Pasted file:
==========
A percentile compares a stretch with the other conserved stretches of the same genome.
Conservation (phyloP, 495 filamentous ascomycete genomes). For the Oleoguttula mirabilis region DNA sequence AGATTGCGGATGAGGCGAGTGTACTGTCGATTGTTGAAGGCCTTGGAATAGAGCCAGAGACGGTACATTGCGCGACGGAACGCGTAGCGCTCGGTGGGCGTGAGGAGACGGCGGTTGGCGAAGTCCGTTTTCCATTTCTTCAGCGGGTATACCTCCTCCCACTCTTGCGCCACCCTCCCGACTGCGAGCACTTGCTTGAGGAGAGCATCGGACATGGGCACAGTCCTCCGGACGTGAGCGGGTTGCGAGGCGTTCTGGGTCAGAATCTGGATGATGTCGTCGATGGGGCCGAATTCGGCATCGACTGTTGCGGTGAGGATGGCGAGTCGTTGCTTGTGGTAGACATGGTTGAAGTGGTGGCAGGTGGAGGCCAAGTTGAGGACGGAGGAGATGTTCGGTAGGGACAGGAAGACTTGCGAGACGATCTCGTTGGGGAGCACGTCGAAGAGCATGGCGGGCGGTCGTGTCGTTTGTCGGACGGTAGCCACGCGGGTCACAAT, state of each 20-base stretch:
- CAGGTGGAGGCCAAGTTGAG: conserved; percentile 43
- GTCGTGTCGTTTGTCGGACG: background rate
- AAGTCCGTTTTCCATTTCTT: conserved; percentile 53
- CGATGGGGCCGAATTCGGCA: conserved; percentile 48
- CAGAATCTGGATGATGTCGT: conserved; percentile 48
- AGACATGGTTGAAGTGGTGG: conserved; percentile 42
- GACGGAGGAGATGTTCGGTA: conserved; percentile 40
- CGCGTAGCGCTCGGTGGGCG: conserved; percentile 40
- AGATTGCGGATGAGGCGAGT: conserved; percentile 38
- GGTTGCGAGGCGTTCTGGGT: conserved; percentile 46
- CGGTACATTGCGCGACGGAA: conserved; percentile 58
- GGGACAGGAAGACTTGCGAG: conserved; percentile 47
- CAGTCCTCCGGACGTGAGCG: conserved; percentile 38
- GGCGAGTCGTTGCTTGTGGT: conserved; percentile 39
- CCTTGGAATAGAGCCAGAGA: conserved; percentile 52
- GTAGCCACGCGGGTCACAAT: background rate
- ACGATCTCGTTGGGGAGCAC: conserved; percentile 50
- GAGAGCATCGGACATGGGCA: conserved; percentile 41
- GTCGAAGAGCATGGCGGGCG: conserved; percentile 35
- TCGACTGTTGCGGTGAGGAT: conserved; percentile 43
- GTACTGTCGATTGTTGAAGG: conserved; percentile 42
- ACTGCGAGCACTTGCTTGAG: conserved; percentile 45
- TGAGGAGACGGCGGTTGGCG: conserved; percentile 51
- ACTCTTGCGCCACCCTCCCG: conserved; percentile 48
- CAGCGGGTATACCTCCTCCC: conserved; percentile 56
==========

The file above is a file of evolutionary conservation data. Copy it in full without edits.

A percentile compares a stretch with the other conserved stretches of the same genome.
Conservation (phyloP, 495 filamentous ascomycete genomes). For the Oleoguttula mirabilis region DNA sequence AGATTGCGGATGAGGCGAGTGTACTGTCGATTGTTGAAGGCCTTGGAATAGAGCCAGAGACGGTACATTGCGCGACGGAACGCGTAGCGCTCGGTGGGCGTGAGGAGACGGCGGTTGGCGAAGTCCGTTTTCCATTTCTTCAGCGGGTATACCTCCTCCCACTCTTGCGCCACCCTCCCGACTGCGAGCACTTGCTTGAGGAGAGCATCGGACATGGGCACAGTCCTCCGGACGTGAGCGGGTTGCGAGGCGTTCTGGGTCAGAATCTGGATGATGTCGTCGATGGGGCCGAATTCGGCATCGACTGTTGCGGTGAGGATGGCGAGTCGTTGCTTGTGGTAGACATGGTTGAAGTGGTGGCAGGTGGAGGCCAAGTTGAGGACGGAGGAGATGTTCGGTAGGGACAGGAAGACTTGCGAGACGATCTCGTTGGGGAGCACGTCGAAGAGCATGGCGGGCGGTCGTGTCGTTTGTCGGACGGTAGCCACGCGGGTCACAAT, state of each 20-base stretch:
- CAGGTGGAGGCCAAGTTGAG: conserved; percentile 43
- GTCGTGTCGTTTGTCGGACG: background rate
- AAGTCCGTTTTCCATTTCTT: conserved; percentile 53
- CGATGGGGCCGAATTCGGCA: conserved; percentile 48
- CAGAATCTGGATGATGTCGT: conserved; percentile 48
- AGACATGGTTGAAGTGGTGG: conserved; percentile 42
- GACGGAGGAGATGTTCGGTA: conserved; percentile 40
- CGCGTAGCGCTCGGTGGGCG: conserved; percentile 40
- AGATTGCGGATGAGGCGAGT: conserved; percentile 38
- GGTTGCGAGGCGTTCTGGGT: conserved; percentile 46
- CGGTACATTGCGCGACGGAA: conserved; percentile 58
- GGGACAGGAAGACTTGCGAG: conserved; percentile 47
- CAGTCCTCCGGACGTGAGCG: conserved; percentile 38
- GGCGAGTCGTTGCTTGTGGT: conserved; percentile 39
- CCTTGGAATAGAGCCAGAGA: conserved; percentile 52
- GTAGCCACGCGGGTCACAAT: background rate
- ACGATCTCGTTGGGGAGCAC: conserved; percentile 50
- GAGAGCATCGGACATGGGCA: conserved; percentile 41
- GTCGAAGAGCATGGCGGGCG: conserved; percentile 35
- TCGACTGTTGCGGTGAGGAT: conserved; percentile 43
- GTACTGTCGATTGTTGAAGG: conserved; percentile 42
- ACTGCGAGCACTTGCTTGAG: conserved; percentile 45
- TGAGGAGACGGCGGTTGGCG: conserved; percentile 51
- ACTCTTGCGCCACCCTCCCG: conserved; percentile 48
- CAGCGGGTATACCTCCTCCC: conserved; percentile 56